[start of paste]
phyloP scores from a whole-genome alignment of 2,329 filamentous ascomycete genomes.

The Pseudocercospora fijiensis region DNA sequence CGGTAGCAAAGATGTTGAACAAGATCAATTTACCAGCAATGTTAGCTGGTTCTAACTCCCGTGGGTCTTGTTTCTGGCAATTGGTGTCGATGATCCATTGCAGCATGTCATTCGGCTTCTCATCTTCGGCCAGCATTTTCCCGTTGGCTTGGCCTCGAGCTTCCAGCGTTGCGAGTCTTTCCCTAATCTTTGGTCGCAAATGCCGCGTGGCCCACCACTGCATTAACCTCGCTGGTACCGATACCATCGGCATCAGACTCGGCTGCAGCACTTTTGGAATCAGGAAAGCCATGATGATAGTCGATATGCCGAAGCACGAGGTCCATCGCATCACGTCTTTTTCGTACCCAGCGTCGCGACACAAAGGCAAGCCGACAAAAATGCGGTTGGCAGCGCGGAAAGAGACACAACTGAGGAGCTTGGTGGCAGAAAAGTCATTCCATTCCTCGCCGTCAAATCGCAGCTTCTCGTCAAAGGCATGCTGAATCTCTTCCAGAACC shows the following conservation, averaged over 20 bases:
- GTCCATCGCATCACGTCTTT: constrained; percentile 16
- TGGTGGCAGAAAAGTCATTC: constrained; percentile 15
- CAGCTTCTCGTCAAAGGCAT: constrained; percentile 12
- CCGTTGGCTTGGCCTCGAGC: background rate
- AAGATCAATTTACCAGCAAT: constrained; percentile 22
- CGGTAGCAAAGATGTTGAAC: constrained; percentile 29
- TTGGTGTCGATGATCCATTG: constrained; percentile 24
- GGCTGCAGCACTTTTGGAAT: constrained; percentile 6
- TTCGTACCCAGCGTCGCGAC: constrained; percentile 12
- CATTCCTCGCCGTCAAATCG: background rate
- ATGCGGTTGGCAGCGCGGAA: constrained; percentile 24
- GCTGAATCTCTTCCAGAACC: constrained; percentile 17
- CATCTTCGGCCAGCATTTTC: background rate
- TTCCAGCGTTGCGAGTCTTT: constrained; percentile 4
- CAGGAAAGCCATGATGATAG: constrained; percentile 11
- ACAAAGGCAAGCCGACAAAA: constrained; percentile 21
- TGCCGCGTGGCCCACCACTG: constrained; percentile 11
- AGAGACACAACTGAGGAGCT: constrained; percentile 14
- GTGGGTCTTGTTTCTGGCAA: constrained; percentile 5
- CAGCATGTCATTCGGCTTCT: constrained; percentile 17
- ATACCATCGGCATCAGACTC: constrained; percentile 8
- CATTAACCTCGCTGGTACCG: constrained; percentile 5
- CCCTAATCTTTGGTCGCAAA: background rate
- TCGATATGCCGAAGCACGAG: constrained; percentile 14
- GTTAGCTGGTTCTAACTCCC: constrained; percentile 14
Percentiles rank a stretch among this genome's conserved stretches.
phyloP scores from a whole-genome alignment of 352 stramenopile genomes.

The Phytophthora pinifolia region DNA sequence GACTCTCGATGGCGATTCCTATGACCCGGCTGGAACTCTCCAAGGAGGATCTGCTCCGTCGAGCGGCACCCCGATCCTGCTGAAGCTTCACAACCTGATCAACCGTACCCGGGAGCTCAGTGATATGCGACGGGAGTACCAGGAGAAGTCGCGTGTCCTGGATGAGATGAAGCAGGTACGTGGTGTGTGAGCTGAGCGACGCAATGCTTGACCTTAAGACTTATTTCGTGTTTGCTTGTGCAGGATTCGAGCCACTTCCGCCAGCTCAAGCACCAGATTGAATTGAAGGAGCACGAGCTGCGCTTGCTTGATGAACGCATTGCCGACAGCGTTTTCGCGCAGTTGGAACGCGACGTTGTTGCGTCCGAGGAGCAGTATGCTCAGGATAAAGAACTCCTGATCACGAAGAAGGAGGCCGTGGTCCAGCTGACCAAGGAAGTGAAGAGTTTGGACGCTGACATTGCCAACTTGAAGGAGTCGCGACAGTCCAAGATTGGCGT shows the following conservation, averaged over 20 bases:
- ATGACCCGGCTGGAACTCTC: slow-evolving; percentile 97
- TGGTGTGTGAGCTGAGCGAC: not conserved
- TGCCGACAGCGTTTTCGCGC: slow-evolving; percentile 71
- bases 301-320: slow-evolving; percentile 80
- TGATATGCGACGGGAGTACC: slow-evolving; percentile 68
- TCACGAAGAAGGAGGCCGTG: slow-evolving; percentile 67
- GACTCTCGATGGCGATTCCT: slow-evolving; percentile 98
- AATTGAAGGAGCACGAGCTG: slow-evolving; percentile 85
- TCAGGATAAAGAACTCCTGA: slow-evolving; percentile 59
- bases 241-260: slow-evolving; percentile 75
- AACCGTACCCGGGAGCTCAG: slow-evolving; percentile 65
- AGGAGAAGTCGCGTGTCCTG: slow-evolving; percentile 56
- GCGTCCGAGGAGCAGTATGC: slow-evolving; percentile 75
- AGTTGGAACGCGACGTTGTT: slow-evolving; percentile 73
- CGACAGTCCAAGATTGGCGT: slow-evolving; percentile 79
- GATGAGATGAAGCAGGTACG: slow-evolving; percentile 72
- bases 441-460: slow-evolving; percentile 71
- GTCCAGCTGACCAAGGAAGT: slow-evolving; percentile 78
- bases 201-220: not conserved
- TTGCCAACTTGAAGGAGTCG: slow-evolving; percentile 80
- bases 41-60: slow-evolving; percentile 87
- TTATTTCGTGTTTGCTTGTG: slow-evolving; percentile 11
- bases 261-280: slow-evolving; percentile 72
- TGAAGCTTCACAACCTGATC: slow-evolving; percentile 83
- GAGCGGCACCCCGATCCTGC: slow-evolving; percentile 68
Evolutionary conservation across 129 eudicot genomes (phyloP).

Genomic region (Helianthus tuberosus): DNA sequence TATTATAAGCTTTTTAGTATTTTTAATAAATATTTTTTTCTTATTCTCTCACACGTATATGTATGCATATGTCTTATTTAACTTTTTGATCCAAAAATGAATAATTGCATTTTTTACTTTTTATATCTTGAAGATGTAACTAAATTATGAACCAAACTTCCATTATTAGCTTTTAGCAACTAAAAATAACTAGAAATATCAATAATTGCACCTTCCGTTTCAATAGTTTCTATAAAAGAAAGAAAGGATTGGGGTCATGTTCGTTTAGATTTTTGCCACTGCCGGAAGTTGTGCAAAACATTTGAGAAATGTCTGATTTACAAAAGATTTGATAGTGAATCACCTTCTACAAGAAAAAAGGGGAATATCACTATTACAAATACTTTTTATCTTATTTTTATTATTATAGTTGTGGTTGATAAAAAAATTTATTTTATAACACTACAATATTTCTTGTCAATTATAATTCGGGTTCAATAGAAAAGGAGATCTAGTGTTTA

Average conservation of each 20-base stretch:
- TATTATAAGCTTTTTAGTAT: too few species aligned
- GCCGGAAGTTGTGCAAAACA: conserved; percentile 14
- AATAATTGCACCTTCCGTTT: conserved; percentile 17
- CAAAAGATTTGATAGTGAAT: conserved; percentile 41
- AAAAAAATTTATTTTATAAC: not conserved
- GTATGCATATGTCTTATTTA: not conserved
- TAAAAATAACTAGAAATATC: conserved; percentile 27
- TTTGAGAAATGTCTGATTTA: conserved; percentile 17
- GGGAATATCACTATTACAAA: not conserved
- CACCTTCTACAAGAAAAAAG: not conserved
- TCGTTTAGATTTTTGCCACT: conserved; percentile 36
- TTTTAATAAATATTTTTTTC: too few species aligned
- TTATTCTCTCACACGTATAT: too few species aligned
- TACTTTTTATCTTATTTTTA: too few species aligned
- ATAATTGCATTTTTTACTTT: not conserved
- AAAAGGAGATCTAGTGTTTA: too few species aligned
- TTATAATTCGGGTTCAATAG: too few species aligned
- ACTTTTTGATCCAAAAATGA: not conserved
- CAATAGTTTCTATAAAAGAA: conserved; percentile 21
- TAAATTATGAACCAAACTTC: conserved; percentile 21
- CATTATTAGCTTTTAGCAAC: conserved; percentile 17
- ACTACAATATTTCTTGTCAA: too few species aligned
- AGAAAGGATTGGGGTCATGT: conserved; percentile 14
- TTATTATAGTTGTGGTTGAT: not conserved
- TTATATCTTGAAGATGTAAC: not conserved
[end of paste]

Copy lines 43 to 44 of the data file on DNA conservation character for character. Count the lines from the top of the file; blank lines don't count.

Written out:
- GCGTCCGAGGAGCAGTATGC: slow-evolving; percentile 75
- AGTTGGAACGCGACGTTGTT: slow-evolving; percentile 73